It seems wildly popular to make New Year’s resolutions at the start of the year.
It’s also the time of the year when our level of inspiration is at its peak, and we will start listing all the things that we wish to accomplish in the new year.
However, the very human me has been part of the 80% of the population with failed New Year’s resolutions every single year.
Determined to make them work this year, I tried to look for new approaches to achieve my big goals and dreams.
There were so many methods out there that could teach me how to stick to my goals, but I found myself gearing towards the method by one of the venerated figures in the personal finance sphere – Mr Warren Buffett.
Just like many high achievers out there, Warren Buffett employs highly effective strategies that allow him to stay focused and attain the success that we witness today.
And what makes this method so popular is because of how simple and straightforward this method is.
Ready to maximise your productivity and rewire your brain to think like a billionaire?
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TL;DR: How To Make Your New Year’s Resolutions Using Warren Buffett’s Simple 3-Step Method
|Warren Buffett's Simple 3-Step Method|
|1||List down the top 25 goals that you wish to achieve|
|2||Rank the items in order of importance, and pick out the top 5 goals|
|3||Focus on these top 5 goals and eliminate the rest|
If you value productivity and speed, this might be what you’re looking for.
This method is REALLY simple, and you can complete this three-step exercise very quickly.
List down the top 25 goals that you wish to achieve for the year.
Nothing is off the table, and you can jot down anything that you hope to accomplish.
Note: This exercise can also be done for a shorter timeframe (e.g. three months) if you wish to attain goals with a shorter timeline.
Rank the items in order of importance.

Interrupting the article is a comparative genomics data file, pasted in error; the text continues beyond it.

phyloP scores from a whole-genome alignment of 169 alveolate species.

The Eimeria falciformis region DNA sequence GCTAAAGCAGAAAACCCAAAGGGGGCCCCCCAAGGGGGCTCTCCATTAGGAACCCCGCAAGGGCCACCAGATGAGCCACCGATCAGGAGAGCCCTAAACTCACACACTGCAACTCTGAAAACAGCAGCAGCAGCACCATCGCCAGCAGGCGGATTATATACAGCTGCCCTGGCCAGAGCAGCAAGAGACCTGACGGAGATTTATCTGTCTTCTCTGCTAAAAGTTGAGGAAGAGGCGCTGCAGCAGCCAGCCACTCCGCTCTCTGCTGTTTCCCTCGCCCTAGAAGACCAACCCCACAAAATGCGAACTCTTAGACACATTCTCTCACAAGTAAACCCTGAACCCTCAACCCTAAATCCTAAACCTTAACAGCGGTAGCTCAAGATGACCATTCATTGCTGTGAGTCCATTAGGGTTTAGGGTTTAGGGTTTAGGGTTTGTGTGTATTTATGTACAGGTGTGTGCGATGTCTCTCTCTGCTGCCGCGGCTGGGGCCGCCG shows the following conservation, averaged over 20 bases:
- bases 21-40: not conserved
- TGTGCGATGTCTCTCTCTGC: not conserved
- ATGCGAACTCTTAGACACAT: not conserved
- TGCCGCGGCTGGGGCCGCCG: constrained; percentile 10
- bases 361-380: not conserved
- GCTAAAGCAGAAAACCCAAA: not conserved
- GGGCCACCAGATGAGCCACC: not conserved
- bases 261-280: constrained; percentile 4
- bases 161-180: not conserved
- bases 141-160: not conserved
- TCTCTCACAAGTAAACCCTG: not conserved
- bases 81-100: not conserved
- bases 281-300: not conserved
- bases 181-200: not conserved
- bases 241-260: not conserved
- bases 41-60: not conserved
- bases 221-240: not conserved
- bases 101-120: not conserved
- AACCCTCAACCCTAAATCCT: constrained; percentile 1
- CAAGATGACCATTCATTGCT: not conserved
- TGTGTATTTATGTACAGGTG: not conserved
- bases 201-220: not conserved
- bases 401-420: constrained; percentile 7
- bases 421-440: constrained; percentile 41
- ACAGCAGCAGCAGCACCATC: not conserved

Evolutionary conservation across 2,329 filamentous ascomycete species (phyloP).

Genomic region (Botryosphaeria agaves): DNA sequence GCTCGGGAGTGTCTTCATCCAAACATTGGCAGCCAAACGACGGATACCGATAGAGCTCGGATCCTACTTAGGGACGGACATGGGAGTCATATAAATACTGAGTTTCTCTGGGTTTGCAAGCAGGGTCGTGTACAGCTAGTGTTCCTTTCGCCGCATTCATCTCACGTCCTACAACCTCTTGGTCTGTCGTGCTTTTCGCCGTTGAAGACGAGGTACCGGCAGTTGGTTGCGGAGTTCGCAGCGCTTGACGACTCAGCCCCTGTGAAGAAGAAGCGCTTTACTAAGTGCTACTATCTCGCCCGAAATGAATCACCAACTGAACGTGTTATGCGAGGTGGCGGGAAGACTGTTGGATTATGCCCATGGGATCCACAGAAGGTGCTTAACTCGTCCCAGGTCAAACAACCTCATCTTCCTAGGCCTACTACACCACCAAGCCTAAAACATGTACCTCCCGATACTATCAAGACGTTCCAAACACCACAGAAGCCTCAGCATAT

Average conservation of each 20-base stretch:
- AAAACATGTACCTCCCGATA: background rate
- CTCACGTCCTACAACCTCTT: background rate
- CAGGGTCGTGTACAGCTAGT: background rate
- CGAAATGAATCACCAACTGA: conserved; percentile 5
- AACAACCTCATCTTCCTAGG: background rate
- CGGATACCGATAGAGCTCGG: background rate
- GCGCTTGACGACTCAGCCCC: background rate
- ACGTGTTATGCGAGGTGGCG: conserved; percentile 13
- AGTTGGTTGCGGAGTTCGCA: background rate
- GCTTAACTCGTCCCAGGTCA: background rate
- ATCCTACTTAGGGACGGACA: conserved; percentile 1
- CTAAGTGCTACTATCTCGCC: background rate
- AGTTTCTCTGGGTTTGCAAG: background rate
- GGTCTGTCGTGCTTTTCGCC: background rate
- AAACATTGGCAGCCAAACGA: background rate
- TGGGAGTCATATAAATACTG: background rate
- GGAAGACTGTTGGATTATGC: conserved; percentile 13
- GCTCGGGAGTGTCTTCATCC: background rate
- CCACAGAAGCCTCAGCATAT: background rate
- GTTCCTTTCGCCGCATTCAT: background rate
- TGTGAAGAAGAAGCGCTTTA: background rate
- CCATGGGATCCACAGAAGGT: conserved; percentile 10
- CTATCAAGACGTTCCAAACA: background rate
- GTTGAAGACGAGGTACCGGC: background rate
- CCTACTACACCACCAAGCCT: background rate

Pick out the top five goals that you have.
Place these five goals into List A.
The rest of the 20 goals will be in List B.
The five goals on your List A will be the ones you are to focus on.
Now, what about the next 20 items on List B?
Everything that is on List B has become part of your Avoid-At-All-Cost list.
None of them should get any attention unless the ones in List A have been completed.
Why This Method Works
Sounds too easy to be true, right?
What’s good about this method is that it shows us the importance of selective focus.
All of us have limited energy and attention to the things around us.
With more choices than ever today, it is easy to get distracted and lose focus.
Because of this, it is also increasingly difficult to dedicate sufficient time to hone a skill to a high level of competency.
By allowing ourselves to zoom into the five most important things, we get to eliminate potential distractions and prioritise our time to what is truly important to us.
And your odds of success will improve when you focus on a singular pursuit instead.
While Warren Buffett’s advice referred to career goals, this can extend to most of our goals, including health, relationships and personal goals.
Does This Mean That We Ignore the Rest?
There is a reason why the rest of the 20 items made it to your List B.
They are important to us to a certain extent.
This is why most of us have trouble putting them off completely, which would eventually lead to us keeping them around but not completing them.
And this is why Buffett’s strategy is wonderful.
When these 20 items are compared against your top five priorities, they are considered secondary priorities which would serve as distractions.
By employing Buffett’s method, you will force yourself to focus on attaining your goals.
Once you’ve completed these five goals, you can move on to the sixth on the list.
The main focus is to dedicate your time and energy to only a few specific tasks at any given point in time.
What Are Your New Year’s Resolutions This Year?
Time and attention are finite resources that we have while we are on Earth.
And they get more precious when there is an increase in things that fight for our attention.
When we are forced to eliminate options and reevaluate our priorities, we get to work on the things that truly matter to us.